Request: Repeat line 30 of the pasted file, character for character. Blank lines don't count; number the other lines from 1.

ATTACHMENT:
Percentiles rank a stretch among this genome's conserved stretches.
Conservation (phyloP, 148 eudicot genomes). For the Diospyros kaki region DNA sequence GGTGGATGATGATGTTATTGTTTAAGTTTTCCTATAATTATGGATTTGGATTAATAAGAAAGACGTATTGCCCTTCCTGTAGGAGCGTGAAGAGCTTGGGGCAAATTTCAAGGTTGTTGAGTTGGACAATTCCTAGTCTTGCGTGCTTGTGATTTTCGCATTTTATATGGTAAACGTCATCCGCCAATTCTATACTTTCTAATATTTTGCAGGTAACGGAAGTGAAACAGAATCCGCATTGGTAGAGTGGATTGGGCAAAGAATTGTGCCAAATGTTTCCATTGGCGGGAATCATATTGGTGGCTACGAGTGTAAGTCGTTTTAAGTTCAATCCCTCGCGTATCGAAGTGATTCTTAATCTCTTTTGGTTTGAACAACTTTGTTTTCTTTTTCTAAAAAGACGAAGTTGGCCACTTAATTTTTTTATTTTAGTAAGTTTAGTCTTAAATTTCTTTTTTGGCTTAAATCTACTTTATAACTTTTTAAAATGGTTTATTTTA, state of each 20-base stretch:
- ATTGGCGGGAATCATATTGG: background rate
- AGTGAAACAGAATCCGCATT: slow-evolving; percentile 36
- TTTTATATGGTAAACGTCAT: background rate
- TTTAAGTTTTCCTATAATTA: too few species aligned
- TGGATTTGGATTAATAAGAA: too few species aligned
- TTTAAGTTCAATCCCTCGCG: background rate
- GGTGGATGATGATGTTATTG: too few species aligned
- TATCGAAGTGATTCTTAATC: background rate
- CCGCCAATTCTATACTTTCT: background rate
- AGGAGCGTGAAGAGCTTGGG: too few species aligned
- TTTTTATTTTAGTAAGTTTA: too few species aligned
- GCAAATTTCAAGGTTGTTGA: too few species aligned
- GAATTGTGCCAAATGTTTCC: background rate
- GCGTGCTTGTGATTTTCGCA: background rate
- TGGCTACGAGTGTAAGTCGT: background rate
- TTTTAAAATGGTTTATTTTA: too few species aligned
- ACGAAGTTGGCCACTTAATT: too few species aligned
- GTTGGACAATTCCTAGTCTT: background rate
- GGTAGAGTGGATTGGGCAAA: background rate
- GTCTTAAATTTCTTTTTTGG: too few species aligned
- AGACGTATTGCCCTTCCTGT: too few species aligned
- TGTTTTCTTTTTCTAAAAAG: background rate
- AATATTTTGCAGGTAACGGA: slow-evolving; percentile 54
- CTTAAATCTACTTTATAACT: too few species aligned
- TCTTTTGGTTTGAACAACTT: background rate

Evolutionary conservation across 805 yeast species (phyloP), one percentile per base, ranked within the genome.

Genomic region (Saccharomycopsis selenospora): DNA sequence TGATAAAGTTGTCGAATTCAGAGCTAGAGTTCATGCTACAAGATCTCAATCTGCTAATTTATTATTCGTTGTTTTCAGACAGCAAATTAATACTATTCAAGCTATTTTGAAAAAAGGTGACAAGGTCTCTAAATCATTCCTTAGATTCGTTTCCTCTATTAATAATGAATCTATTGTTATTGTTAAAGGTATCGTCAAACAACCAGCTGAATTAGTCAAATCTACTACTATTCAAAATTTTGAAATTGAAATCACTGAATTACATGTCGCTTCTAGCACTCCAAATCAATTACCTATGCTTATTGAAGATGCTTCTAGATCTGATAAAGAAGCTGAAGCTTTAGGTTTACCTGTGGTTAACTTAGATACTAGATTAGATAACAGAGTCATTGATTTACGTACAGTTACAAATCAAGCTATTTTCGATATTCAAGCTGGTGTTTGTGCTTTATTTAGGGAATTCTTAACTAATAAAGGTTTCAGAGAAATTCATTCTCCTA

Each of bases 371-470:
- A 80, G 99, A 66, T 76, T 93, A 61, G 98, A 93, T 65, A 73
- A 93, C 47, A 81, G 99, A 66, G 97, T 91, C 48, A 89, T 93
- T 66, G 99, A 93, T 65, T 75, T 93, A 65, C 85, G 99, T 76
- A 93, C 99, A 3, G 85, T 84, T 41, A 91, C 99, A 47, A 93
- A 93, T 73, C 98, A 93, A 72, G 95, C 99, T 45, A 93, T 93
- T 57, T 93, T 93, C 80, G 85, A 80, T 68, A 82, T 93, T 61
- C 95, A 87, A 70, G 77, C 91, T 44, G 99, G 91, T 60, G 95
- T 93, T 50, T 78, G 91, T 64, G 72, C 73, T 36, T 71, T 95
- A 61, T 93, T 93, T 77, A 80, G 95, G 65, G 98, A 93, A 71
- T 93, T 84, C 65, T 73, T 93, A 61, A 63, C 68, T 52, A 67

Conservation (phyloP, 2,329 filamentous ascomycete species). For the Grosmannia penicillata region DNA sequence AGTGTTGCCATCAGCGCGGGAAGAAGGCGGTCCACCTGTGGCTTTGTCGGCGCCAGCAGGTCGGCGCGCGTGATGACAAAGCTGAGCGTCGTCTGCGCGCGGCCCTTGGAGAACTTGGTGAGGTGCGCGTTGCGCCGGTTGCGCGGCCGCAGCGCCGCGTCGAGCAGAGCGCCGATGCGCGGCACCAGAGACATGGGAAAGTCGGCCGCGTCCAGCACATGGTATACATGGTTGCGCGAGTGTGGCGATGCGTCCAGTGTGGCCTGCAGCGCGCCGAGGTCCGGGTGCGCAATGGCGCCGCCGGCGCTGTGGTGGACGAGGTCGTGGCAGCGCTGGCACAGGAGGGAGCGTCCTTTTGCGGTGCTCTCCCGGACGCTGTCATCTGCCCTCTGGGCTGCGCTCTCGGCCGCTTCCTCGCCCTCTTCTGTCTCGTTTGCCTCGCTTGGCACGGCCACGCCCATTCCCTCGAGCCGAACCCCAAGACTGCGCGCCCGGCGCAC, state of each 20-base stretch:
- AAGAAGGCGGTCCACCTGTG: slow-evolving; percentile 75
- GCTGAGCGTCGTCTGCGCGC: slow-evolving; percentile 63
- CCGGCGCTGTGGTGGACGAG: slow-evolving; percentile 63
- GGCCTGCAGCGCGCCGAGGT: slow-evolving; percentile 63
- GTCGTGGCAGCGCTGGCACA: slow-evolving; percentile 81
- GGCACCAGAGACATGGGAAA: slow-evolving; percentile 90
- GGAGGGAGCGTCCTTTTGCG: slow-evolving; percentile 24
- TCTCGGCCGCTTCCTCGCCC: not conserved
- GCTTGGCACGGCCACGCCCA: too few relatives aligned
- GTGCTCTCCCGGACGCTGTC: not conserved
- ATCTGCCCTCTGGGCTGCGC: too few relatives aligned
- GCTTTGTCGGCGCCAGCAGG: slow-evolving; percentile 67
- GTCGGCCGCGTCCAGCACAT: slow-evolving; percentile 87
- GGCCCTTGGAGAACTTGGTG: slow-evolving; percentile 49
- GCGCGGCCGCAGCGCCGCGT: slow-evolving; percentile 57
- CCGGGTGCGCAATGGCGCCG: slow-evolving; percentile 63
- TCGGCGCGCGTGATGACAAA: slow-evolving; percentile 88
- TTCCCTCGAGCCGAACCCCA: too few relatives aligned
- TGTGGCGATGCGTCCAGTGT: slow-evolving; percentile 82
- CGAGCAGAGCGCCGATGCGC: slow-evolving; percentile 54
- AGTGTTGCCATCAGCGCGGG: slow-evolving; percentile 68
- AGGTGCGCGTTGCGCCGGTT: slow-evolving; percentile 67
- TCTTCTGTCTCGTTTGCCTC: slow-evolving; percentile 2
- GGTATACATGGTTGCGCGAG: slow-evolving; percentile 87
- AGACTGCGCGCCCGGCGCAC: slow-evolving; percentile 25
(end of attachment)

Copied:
Each of bases 371-470: